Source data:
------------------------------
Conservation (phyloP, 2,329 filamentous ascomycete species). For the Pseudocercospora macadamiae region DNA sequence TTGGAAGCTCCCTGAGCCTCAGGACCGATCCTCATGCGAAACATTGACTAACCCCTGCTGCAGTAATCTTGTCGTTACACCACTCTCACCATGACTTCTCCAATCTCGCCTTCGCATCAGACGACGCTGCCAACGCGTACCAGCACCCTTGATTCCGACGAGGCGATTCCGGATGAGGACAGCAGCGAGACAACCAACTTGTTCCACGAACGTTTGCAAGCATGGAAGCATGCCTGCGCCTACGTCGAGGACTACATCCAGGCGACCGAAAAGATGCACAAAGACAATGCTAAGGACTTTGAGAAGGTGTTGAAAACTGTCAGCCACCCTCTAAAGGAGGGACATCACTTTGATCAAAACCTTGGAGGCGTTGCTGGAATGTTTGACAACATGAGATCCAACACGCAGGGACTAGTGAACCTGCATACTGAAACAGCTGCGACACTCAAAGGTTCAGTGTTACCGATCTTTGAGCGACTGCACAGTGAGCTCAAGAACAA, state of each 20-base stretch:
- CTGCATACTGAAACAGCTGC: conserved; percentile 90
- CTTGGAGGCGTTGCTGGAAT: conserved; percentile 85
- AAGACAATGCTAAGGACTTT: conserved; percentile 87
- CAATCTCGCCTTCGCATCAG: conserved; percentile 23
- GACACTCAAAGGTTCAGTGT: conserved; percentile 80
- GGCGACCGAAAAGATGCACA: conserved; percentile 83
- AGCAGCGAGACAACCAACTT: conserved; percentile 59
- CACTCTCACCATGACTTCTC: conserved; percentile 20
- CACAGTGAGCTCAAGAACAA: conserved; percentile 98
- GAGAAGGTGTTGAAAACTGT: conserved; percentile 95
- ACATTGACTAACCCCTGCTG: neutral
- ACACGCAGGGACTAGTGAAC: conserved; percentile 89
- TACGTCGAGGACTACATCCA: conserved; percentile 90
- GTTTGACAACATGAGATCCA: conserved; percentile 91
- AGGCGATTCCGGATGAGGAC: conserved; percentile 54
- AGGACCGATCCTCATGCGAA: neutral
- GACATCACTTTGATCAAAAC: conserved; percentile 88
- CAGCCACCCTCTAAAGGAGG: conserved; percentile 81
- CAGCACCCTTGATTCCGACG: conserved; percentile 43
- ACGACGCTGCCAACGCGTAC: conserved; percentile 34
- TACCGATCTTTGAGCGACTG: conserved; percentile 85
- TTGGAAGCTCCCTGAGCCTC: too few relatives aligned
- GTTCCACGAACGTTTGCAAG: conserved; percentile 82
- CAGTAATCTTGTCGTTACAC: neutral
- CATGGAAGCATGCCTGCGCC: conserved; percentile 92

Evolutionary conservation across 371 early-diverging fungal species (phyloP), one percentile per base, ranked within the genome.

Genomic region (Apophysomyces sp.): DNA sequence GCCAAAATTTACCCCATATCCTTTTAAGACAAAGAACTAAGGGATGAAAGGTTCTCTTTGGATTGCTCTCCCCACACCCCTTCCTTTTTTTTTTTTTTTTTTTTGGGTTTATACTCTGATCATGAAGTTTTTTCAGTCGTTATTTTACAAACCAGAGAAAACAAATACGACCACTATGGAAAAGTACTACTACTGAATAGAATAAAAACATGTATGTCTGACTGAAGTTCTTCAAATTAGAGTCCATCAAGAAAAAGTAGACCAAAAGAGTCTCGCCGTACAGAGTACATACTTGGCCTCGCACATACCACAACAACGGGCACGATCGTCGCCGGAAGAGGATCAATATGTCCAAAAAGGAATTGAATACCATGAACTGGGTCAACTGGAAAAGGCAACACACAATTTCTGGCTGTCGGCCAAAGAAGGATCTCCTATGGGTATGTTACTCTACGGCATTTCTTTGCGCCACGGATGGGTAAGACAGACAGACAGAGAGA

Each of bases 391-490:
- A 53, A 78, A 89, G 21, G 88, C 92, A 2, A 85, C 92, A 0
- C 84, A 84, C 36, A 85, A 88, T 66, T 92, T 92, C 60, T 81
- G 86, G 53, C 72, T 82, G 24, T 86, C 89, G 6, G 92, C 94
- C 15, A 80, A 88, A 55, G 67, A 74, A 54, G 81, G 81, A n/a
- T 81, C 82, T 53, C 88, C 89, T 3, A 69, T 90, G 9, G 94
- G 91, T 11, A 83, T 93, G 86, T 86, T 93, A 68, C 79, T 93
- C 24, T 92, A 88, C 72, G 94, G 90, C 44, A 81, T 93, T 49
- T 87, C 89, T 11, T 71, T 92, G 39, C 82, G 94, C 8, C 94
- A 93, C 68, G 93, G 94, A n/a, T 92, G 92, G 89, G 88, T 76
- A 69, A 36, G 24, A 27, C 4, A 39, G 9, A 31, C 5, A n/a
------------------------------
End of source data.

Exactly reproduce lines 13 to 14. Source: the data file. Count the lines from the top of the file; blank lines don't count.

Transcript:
- ACACGCAGGGACTAGTGAAC: conserved; percentile 89
- TACGTCGAGGACTACATCCA: conserved; percentile 90